It is an axiom of politics that the candidate who finds himself trailing going into the home stretch of a campaign must “go negative” in order to make up the deficit before election day.
The thinking behind this strategy is not to get voters to change their minds necessarily but rather so disgust the supporters of your opponent that they stay home on election day.
Congratulations, George Allen. You’ve hit the jackpot.
Issuing a press release that quotes a character from one of Webb’s saucy war novels doing unspeakable things to his own son (sorry – find the damn link somewhere else. I don’t link to porn.), Allen may very well have sealed his victory by “outing” Webb’s fictional day dreams but he has lost his soul in the process.
Yes, yes, I know all the excuses my intelligent and worthy commenters are going to give below. It’s in the public domain. It is weird. Allen included a plethora of other quotes showing Webb’s disdain for women in the press release – in a way much more disturbing than the incestuous porn and barely concealed pedophilia. And Webb’s dishonest attacks on Allen’s character deserve to be answered in kind.
But doesn’t this make anyone else’s skin crawl? Both because Webb wrote it and Allen brought it into a political campaign?
Don’t get me wrong. I’ve written many times that politics is a full contact sport and that just about anything is fair game when it comes to the kind of bare knuckled, Pier Street brawl that the Allen-Webb contest has become.
But I also believe that politics is not a zero sum game. There must be limits beyond which a candidate is penalized for exceeding. The absolutely disgusting nature of the passages quoted in the Allen press release fills that bill. The fact that they are quoting piece of fiction obviates only slightly Webb’s startling and disturbing imaginative wanderings into the sexual dark side of the human mind as it also reveals the depths to which Allen’s honor and integrity have sunk.
If this doesn’t doom any Presidential hopes for the Virginia Senator, it certainly should.
This “outing” does nothing to elevate the debate over Iraq, homeland security, the economy. or any number of other important issues. But then, few campaigns going today are interested in doing so. Perhaps, as in other times in our history, the real issues are so divisive, so painful to discuss that we substitute this kind of excrement and call it politics so that we don’t have to face the hard choices.
The winds of history are blowing gale force outside our door while inside, the occupants are tearing at each other’s vitals, going toe to toe, hammer and tongs over trivialities, personality quirks, and the real or imagined malfeasance of one party or another. Evil lurks in dark corners, conspiracies flourish, and the absolute worst of our fellow countrymen is said and believed.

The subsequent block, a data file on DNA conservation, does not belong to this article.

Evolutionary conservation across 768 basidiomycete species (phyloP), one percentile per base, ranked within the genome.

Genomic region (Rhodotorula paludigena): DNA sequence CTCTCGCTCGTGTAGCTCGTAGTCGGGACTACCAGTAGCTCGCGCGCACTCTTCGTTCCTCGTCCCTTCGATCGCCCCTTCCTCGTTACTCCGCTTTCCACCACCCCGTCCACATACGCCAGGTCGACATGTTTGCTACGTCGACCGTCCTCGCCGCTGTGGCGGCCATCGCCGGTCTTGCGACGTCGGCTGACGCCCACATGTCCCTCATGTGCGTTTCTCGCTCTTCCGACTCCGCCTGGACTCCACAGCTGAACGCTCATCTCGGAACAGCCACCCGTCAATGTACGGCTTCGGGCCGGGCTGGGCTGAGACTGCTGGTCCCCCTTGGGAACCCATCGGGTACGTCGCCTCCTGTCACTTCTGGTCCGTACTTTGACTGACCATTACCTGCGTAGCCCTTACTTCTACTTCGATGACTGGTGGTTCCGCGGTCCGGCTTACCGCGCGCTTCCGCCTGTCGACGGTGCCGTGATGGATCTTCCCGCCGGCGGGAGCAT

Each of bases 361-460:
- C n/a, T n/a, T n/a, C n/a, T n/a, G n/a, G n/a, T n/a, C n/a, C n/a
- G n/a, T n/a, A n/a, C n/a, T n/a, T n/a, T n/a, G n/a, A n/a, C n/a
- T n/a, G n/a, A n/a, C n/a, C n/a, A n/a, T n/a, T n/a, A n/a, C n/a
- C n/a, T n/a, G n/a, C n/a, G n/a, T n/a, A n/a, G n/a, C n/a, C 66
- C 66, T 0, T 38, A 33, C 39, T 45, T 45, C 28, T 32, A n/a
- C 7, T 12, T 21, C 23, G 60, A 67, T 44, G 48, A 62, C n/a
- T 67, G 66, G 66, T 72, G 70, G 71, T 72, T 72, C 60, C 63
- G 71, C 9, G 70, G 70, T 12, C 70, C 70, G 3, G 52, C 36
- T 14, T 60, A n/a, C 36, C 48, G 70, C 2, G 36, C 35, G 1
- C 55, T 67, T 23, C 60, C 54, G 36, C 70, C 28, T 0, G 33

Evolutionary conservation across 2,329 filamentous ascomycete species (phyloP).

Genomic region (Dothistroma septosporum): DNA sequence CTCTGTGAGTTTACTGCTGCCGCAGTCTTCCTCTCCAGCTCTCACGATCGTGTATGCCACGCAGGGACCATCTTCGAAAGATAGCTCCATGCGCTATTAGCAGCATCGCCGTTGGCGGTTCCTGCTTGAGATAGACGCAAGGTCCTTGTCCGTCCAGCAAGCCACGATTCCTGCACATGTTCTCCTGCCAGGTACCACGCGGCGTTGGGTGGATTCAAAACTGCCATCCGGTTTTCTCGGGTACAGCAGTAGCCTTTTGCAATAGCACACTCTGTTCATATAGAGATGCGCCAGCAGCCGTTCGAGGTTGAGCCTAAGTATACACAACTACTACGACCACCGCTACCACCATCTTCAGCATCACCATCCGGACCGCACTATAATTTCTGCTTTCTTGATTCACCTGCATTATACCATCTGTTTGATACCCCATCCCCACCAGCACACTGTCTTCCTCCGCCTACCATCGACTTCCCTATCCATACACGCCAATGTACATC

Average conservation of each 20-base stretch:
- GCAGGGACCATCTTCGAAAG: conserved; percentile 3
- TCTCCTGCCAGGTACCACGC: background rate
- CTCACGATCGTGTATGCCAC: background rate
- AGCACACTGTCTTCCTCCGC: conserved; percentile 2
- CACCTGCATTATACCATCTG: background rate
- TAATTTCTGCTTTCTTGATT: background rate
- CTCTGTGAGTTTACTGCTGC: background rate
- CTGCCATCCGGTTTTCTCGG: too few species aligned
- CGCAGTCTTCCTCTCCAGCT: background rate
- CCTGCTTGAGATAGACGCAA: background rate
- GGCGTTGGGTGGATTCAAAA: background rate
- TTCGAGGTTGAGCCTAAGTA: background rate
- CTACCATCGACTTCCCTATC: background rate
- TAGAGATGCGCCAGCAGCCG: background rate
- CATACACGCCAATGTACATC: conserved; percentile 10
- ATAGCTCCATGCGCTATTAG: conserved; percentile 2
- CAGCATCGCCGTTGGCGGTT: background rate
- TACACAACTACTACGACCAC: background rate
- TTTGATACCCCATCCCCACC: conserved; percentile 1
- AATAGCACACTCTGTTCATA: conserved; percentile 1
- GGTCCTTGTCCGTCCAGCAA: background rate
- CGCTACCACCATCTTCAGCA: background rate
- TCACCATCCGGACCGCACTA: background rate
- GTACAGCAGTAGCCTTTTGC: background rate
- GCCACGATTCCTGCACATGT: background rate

In some ways, the election of 1800 was similar. The Democratic Republicans (Jeffersonians) were convinced that 4 more years of Federalist rule would doom the American experiment. Democrats were telling anyone who would listen that the Federalists wished to establish a monarchy along with a debased aristocracy while corrupting the republic with their money schemes and unconstitutional actions.
The real issues were the formation of a national bank and the support of the Federalists for Great Britain in their war with Napoleon. The campaign carried out against one of the greatest Americans who ever lived, John Adams, was shameful. Rather than attack his policies, the Democrats went after Adams personally. The viciousness of their attacks depressed the great man and caused a rift in his friendship with Jefferson that was to last almost 20 years.
In the end, Jefferson and Adams healed the wounds from that campaign and, in the most remarkable of exchanges in the history of American letters, explored the philosophy and politics that made up the basis of the grand experiment in democracy in which they both played such a vital role. Their letters – affectionate, teasing at times, and thoughtful – prove that even the rankest of political enemies can find common ground if a modest effort is made.
I daresay that Allen and Webb will be enemies until the day they die. A pity, that. Both men have proved in the past that they have a lot to offer the country. And given the perilous times in which we live, we could use whatever wit and wisdom they could contribute to public life in America.
Now, the George Allen campaign has detonated its October surprise using the same tactics as Cheney’s and Libby’s critics—attacking the fiction of his Democrat opponent, James Webb via an official “press release” sent to the Drudge Report last night. Are the passages in Webb’s “Lost Soldiers” bizarre and perverted? Yes. But they are no more proof of Webb’s immorality and unfitness for office than the passages in “Sisters” are proof that Lynne Cheney hates men or that the passages in “The Apprentice” are proof that Scooter Libby endorses sex between children and bears.
Agreed. But the efficacy of using Webb’s words as a device to attack him in some way still rubs me the wrong way.